Signature Dishes : Japchae
Japchae is a Korean dish of cellophane noodles made from sweet potato starch (called "dangmyeon") mixed with sesame oil, soy sauce and a variety of vegetables, and sometimes a little bit of beef. Usually served at parties and special occasions (like weddings, and landmark birthdays), it is now often served as a side dish ("banchan") at some Korean restaurants.
The chewy, rubbery texture of the sweet potato noodles is what makes this dish so memorable for first-time diners. It's ironic that japchae is known for its noodles, when the dish originated as a vegetable only recipe in the early 17th century, during the reign of King Gwanghaegun of the Joseon Dynasty.
The name "japchae" comes from the combination of two Chinese characters, "jap" (which means stirred or mixed) and "chae" (which means vegetables). So, in Hanja (Korean written in Chinese characters), japchae literally means a mixture of vegetables.
The dish had its origins in festivities, when a liege of the palace, named Yi Chung, created the dish for a party to please the king. It was originally made with a combination of thinly sliced and shredded vegetables and mushrooms. The king liked the dish so much the liege was promoted to one of the higher positions in the country, what would be the equivalent of the Secretary of Treasury today.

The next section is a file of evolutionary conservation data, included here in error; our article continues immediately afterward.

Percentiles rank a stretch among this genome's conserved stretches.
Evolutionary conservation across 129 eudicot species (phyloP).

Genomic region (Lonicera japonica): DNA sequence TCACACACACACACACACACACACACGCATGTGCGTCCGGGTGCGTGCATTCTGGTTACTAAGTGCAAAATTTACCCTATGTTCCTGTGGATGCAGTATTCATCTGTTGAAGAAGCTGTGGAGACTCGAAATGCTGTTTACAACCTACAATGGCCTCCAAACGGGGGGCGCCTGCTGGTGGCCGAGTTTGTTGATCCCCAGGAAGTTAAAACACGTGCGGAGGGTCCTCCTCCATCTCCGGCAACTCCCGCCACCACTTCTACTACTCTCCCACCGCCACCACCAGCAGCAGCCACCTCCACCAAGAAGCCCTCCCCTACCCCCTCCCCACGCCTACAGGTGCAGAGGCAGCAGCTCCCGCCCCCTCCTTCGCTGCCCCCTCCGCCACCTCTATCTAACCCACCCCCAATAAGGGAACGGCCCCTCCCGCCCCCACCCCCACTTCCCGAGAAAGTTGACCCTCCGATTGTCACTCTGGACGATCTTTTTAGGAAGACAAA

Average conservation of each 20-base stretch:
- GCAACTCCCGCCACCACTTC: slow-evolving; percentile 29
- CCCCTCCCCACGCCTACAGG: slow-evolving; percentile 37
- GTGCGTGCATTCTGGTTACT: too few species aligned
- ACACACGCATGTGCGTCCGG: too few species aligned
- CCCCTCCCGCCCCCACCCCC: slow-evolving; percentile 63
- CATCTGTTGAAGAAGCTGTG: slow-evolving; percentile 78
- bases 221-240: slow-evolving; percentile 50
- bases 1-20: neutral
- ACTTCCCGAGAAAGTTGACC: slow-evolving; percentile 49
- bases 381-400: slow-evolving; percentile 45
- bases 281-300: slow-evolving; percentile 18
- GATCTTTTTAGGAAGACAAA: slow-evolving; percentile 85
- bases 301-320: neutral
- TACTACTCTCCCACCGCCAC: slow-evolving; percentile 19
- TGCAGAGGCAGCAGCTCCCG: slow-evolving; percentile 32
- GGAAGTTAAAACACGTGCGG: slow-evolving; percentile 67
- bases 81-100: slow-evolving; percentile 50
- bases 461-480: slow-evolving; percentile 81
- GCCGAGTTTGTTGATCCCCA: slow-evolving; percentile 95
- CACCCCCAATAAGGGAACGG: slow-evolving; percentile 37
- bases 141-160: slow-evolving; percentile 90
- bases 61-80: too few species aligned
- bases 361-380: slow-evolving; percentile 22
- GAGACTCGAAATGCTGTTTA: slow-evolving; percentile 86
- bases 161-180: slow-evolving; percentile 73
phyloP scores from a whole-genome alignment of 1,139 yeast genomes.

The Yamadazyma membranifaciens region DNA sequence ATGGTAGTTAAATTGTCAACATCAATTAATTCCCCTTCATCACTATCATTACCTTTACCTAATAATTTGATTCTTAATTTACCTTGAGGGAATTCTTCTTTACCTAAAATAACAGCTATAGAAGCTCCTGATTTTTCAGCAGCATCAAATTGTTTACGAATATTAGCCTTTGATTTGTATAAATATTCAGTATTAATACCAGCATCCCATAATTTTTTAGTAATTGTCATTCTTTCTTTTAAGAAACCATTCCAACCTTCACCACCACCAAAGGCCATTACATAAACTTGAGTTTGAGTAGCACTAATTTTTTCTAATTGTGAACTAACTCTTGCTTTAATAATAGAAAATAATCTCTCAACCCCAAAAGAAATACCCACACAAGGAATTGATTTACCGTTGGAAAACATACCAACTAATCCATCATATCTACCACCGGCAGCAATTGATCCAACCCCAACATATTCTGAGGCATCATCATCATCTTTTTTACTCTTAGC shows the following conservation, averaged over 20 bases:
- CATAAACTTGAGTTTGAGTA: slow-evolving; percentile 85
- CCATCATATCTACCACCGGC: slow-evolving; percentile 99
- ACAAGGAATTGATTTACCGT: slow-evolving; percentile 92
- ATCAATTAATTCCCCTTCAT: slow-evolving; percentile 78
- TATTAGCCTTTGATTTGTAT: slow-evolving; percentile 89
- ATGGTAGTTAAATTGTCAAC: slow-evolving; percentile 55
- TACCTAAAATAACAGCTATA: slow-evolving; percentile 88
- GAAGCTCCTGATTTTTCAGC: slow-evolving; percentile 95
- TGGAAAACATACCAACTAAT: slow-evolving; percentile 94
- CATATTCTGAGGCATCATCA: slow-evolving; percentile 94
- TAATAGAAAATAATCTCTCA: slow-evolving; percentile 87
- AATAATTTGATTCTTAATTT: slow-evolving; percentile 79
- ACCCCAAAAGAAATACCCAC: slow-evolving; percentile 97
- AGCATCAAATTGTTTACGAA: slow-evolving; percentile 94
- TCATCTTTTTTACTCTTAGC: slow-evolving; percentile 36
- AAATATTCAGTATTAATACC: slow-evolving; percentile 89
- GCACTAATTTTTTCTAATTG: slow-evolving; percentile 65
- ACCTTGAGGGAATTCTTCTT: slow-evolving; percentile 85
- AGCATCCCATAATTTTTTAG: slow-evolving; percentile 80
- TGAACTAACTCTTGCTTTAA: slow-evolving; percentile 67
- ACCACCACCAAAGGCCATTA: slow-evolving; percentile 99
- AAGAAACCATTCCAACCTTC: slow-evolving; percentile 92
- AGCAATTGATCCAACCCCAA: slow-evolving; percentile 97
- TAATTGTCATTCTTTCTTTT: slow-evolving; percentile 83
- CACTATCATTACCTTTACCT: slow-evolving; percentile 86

Like many royal dishes, it became popular among the commoners. The sweet potato noodles were added in the 20th century, once the noodles were imported to Korea from China.
Although japchae with noodles is the most popular around the world, varieties without noodles can be found in Korean restaurants.
Those who like their food with a kick may like the "gochu japchae," which is made with thinly sliced green chile peppers. "Buchu japchae" is made from Korean chives (which look like thin blades of grass, but has the mild flavor of leeks). Varieties are made with soybean sprouts ("kong namul") or mushrooms ("beoseot"). "Haemul japchae" is made with vegetables and a combination of seafood.
Now, japchae is not just reserved for special occasions or the royal table. It can be eaten as a common meal, in a dish called "japchae bap" in which the japchae is served on a plate of rice. It can also be served as an appetizer or just eaten as an afternoon snack.
When making the dish at home, be sure to not overcook the noodles. They should be translucent, but still pliable. Any variety of vegetables can be used, but the most common way of making the dish is with shiitake and/or oyster mushrooms, onions, spinach, carrots, bell peppers, green onions and garlic. Everything is thinly sliced, or julienned with a mandoline for faster cooking and easier eating. A little bit of thinly sliced beef is also tossed in, or leave it out if you want a vegetarian version. Everything is mixed with some soy sauce, sugar, sesame oil, a bit of black pepper and tossed together for a fabulous recipe. Sprinkle everything with a generous amount of sesame seeds to add a fun and delicious touch to the whole dish. Enjoy just by itself or with a side of kimchi and rice.